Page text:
My hubby and I are in the same predicament. A few weeks ago, we attended my BIL's wedding reception which was hosted by MIL. She called us several times to check the menu with us...was it safe? We felt that it would be okay to take Manuel...only to find pistachio pudding topped with pecans on the buffet and a bowl of peanuts on the cake table. She says, "I don't know what I was thinking." I think it was pretty plain she wasn't thinking at all. She has a habit of doing and saying thoughtless things. Does she really think I plan on stepping foot in her house for the holidays? This is what we are going to try this year: We are 'hosting' the dinner for his side of the family in our home. Complete with preparing the entire meal. Especially incuding desserts. We will let them know ahead of time not to bring anything. And (I know it is wrong, but I am beyond tact with this woman) they will be told at the door if they come with that dish they just had to fix, (you know the routine "Oh, I just felt so bad you doing all the work. Please, let me set this pecan pie out.") that it will not be allowed in. I agree with Carefulmom, but with a twist: My MIL is too old to have to be told more than once. If they can't abide by our rules, then next year they will have to celebrate without us. Hopefully it will only take one year for them to realize that whether or not they agree with us, we are serious.
I believe the holidays should be a happy, fun time to share with family and friends. gw_mom3, I am sorry you are having to deal with this. I hope it all works out for the best.
Little Man's Momma
a*k*a Kendra

Posted on: Mon, 12/02/2002 - 8:06am
View's picture
Joined: 12/02/2002 - 09:00

Hi!! You know, I just went thru that with Thanksgiving. I jsut told them that if they wanted to bring and serve peanut foods, that I would not be coming, because Megan's life is more important to me then the treats your going to bring. Fortunately, my family has now gone totally coo coo and keep calling me about peanut questions I cannot answer. They are going to make foods around Megan!!! Hopefully your family will understand too. Give them some printed info on the death rate of peanut allergy. GOOD LUCK & GOD BLESS. P.S. tell your husband that your child is more important and accidents happen and it is jsut not worth your childs life.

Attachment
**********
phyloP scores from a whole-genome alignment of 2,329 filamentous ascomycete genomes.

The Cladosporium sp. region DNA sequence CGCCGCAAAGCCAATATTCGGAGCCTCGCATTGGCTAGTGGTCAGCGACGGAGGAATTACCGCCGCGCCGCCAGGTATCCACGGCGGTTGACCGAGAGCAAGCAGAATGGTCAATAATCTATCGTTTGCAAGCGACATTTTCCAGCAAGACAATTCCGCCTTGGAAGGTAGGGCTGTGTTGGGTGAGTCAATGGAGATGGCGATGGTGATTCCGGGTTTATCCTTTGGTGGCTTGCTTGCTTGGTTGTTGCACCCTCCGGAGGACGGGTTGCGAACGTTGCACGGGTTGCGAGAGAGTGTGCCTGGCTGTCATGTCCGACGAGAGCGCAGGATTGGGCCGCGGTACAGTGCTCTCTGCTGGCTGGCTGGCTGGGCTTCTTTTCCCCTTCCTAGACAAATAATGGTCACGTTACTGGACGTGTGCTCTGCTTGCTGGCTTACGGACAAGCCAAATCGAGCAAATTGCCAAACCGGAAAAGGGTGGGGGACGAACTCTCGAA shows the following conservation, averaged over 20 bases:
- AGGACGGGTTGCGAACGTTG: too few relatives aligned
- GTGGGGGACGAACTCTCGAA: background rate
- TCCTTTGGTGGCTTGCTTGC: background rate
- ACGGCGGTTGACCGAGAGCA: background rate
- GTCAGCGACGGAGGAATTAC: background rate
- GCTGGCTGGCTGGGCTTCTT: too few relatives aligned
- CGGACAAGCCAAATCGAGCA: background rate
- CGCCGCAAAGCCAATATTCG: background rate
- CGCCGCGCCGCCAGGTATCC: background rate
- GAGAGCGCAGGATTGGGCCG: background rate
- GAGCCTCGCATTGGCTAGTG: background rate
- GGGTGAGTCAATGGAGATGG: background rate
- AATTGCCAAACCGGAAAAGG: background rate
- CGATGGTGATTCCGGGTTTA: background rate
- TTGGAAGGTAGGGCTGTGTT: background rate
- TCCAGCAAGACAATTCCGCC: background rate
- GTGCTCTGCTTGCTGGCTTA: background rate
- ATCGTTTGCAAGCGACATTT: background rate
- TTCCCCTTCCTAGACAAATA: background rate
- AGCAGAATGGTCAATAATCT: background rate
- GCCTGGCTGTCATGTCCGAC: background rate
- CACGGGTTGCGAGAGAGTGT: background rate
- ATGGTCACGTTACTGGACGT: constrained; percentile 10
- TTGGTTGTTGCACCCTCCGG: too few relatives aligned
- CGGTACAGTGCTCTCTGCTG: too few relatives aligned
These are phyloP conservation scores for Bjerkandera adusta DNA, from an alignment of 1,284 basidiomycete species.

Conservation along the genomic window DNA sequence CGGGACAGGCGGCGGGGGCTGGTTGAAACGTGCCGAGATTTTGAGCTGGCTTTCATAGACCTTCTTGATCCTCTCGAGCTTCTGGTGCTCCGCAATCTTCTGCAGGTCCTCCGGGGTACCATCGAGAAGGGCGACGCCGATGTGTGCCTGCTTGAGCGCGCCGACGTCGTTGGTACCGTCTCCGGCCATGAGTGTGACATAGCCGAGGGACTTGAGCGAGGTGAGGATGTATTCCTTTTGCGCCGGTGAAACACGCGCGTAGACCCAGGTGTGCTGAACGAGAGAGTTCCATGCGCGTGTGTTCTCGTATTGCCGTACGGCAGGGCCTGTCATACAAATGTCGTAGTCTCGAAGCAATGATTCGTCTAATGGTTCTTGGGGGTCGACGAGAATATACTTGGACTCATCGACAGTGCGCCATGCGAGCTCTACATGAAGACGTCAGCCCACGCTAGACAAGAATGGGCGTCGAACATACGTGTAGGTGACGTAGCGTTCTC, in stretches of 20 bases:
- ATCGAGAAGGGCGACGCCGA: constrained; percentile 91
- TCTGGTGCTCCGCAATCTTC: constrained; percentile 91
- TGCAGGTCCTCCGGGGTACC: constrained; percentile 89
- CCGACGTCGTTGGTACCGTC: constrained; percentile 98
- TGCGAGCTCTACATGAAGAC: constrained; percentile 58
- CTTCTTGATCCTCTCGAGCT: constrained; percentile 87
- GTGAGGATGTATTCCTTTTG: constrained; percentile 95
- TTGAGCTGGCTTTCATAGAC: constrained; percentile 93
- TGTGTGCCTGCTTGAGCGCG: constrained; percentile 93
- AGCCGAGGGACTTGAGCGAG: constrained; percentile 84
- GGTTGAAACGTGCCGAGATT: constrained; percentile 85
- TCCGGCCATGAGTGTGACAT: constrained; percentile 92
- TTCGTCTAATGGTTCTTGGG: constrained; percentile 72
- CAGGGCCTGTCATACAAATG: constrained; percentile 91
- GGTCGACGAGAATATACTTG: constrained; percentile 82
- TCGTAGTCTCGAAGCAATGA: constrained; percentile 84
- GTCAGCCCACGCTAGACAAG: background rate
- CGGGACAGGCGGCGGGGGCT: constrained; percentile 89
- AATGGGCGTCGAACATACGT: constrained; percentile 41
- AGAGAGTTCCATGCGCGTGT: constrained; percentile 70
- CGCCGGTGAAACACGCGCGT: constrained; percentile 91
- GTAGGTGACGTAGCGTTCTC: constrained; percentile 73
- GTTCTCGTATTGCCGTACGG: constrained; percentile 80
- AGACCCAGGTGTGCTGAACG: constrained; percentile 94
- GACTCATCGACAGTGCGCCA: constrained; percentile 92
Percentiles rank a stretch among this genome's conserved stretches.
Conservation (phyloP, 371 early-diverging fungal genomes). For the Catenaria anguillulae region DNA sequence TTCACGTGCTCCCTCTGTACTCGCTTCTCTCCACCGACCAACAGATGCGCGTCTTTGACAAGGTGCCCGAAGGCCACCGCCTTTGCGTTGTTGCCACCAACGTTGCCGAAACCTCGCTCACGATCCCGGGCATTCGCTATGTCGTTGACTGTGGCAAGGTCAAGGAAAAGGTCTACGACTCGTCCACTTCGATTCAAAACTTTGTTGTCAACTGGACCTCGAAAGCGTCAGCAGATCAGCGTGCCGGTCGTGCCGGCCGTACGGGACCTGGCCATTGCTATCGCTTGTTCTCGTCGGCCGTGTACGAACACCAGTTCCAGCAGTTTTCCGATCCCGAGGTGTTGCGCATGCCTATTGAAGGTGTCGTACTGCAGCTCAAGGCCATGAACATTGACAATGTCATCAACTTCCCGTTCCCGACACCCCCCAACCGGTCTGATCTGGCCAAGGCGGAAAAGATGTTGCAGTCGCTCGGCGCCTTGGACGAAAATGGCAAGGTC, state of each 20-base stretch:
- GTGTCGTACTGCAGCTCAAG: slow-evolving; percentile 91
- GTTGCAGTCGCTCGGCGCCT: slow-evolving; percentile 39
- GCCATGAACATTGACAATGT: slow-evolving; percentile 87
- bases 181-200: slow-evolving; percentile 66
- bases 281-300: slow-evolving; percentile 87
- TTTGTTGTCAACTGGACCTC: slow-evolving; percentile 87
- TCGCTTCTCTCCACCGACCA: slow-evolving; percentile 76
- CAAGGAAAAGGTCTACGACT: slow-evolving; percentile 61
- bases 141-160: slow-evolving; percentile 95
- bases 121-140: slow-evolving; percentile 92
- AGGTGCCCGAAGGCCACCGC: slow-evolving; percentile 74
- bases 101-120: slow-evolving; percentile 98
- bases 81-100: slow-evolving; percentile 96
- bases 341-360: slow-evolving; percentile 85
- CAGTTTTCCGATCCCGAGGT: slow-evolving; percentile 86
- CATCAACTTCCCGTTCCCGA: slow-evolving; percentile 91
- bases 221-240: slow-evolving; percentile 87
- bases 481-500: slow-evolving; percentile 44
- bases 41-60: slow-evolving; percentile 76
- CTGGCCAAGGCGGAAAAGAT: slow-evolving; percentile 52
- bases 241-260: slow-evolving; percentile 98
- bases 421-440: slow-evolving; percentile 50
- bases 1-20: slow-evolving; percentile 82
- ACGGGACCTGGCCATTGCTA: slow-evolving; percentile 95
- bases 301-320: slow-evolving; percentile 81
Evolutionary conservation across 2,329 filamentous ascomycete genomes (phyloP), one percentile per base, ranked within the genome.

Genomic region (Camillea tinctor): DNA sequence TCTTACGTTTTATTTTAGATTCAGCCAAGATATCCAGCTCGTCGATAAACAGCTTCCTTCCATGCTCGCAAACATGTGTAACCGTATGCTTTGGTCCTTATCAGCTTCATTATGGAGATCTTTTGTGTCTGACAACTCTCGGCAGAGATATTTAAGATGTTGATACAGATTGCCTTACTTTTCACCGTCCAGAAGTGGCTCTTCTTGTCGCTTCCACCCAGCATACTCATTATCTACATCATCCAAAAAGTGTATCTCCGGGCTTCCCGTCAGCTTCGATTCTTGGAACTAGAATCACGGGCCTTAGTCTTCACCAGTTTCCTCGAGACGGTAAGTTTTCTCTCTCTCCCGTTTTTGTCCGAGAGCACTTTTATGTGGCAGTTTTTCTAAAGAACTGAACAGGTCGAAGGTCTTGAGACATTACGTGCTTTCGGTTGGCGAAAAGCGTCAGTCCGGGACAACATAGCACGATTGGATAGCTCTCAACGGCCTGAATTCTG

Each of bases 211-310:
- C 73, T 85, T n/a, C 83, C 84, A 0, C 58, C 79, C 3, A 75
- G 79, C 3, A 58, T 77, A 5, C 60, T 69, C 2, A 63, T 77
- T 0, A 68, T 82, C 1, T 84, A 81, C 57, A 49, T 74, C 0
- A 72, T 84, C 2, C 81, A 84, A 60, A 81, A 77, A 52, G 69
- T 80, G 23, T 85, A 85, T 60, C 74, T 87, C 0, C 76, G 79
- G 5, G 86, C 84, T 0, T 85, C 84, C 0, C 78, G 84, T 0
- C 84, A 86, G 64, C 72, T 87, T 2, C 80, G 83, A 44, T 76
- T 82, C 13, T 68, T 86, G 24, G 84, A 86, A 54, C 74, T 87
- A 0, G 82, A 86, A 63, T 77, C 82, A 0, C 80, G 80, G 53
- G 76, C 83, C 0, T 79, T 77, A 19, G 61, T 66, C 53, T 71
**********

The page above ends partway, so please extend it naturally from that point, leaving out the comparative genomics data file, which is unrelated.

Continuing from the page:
Quote:Originally posted by Nick:
[b]Well, I'm not a paranoid sort of person and generally don't blow things out of proprotion. However, if they, as family, can't change their habits and accommodate you for ONE DAY, then they aren't worth bothering with.
Tell them that the safety of your daughter is paramount and if they can't conform to your (reasonable) requests for ONE DAY, then they can "do the other thing" and have their day without you. OK, your young ones will be disappointed, but ALIVE & well!!
Put it to them that the equation is : "a safe home" or "a dash to the ER" ... and let them take the consequences.
JMHO - HTH (as they say LOL)[/b]

Posted on: Mon, 12/02/2002 - 12:47pm
KeithsMom's picture
Joined: 10/12/2002 - 09:00

I think going on Christmas Eve is better than Christmas Day, less risk of cross-cont. Have you invited them to your house where you can control the food? That way your children will still get to see them and your not the bad guy.. You do need to stick to your guns about not being around peanuts/nut if it is a risk to your childs life, never forget that.. When all is said and done everyone will work together and have a great holiday.

Posted on: Mon, 12/02/2002 - 11:08pm
AJSMAMA's picture
Joined: 06/12/2002 - 09:00

I feel so very bad for you that you have been placed in this situation. My family used to behave like that too. I am very straightforward though and flat out told them that my husband, son and I would not be in attendance if there were any unsafe foods. It took awhile, but finally everyone calls and asks before they make anything and no nuts are EVER allowed. I do hope that your situation will work out for the best as well. It is completely unacceptable for nuts to be anywhere near your allergic child. I mean for heavens sake why don't they just leave rat poison out where all the toddlers can get into it too?!!
Best Wishes,

Posted on: Tue, 12/03/2002 - 3:51am
gw_mom3's picture
Joined: 02/14/2000 - 09:00

Thanks to everyone for your relies. I printed this thread last night and showed it to my husband and I think that he understands now where I'm coming from. I'll keep you informed as to how we work things out-hopefully it will go smoothly.
ps-we did discuss the idea of everyone coming over here to eat, but we don't have the facilities to cook or store a big meal like that. I mentioned to him that I would make all the deserts but not sure how that would go over with MIL.